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I stand to my chin in the cyan sea.
Salt burns my nose when I look down.
Nothing is near that belongs to me,
and nobody for miles around
when my back faces the crowded shore.
The solitary understands
one’s placement apropos the birds.
I am a cloud, or a silver machine.
Because I was raised by people, I became
bonded to people. I skipped
over the crabgrass with the other girls.
I laughed when they wanted. I ate what they handed.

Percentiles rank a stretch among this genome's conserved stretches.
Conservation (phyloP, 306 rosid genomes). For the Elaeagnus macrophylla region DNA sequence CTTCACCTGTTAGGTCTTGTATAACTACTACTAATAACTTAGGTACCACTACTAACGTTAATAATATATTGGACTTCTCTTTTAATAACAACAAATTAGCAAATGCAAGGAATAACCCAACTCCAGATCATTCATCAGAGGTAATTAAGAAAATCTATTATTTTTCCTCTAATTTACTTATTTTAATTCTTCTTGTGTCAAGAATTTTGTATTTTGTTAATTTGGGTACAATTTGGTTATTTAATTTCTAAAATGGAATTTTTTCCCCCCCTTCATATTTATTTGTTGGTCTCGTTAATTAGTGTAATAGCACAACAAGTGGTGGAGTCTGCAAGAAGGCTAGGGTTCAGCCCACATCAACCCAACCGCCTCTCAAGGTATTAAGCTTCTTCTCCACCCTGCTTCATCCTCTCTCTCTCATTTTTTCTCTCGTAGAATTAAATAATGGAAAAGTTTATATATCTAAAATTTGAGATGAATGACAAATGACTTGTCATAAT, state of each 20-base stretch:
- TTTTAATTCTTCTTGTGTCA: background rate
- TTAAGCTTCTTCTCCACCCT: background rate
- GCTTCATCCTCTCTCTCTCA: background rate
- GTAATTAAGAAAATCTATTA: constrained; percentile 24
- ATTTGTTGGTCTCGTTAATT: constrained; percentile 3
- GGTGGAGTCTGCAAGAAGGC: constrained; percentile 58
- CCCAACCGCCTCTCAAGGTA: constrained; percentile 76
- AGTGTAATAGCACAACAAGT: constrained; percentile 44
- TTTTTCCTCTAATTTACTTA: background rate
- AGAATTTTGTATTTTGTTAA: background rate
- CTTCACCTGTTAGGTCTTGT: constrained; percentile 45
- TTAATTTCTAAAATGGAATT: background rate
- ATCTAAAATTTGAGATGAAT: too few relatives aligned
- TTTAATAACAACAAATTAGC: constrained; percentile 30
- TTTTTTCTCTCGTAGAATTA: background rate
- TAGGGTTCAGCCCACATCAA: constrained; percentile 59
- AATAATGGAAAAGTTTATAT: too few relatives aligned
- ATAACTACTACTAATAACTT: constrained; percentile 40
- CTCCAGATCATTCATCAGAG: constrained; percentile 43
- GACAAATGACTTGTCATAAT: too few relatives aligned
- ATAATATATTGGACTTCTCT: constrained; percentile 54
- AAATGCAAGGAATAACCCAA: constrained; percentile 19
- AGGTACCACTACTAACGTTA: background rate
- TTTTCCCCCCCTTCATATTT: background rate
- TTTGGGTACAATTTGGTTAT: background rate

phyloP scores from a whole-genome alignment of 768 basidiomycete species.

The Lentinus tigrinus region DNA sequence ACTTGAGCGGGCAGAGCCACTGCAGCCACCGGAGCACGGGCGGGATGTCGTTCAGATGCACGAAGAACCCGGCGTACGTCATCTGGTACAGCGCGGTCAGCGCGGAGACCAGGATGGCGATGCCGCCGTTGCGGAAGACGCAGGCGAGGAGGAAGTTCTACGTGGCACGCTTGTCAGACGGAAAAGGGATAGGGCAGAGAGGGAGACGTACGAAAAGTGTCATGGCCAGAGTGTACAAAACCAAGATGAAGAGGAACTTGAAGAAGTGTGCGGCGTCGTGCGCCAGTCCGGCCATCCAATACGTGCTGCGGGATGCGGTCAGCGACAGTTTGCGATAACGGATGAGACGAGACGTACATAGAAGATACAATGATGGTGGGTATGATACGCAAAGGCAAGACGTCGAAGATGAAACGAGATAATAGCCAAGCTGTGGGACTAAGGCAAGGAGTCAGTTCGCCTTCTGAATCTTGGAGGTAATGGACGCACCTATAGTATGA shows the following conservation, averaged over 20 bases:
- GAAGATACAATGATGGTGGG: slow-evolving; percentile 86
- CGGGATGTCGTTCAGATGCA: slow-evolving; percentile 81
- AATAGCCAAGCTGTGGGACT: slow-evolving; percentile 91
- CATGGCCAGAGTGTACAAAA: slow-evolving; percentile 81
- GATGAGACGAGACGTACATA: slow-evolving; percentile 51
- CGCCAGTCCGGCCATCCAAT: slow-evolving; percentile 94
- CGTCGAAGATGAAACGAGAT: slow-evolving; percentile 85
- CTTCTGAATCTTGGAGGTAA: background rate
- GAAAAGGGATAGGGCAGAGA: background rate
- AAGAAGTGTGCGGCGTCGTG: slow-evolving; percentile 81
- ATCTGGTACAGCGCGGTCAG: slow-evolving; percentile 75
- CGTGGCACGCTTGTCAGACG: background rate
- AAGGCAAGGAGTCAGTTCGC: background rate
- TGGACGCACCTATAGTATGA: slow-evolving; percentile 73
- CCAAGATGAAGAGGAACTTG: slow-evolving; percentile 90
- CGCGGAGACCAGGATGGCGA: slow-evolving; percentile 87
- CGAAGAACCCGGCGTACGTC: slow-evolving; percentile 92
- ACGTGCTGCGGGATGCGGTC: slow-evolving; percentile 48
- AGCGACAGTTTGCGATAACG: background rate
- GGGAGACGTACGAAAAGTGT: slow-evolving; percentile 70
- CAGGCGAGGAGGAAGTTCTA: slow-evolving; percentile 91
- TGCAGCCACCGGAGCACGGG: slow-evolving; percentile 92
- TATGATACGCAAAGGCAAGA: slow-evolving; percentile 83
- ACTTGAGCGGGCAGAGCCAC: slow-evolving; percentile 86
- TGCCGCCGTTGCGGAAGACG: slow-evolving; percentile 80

Mastered the wind harp and Acrobat Pro.
Mastered Instagram and the sousaphone.
Much like a person, I have steeled myself
to like a person other than myself.
Still, secretly, I am, as you, a frightened god.
Birds skirl their warnings through the brisk, raw sky,
but I am become deaf, the destroyer of words,
submerged to my crown in the cyan sea,
chopping the spume with my many arms.
Michael Dumanis is the author of My Soviet Union and coeditor of Legitimate Dangers: American Poets of the New Century. He teaches at Bennington College, where he serves as editor of Bennington Review.
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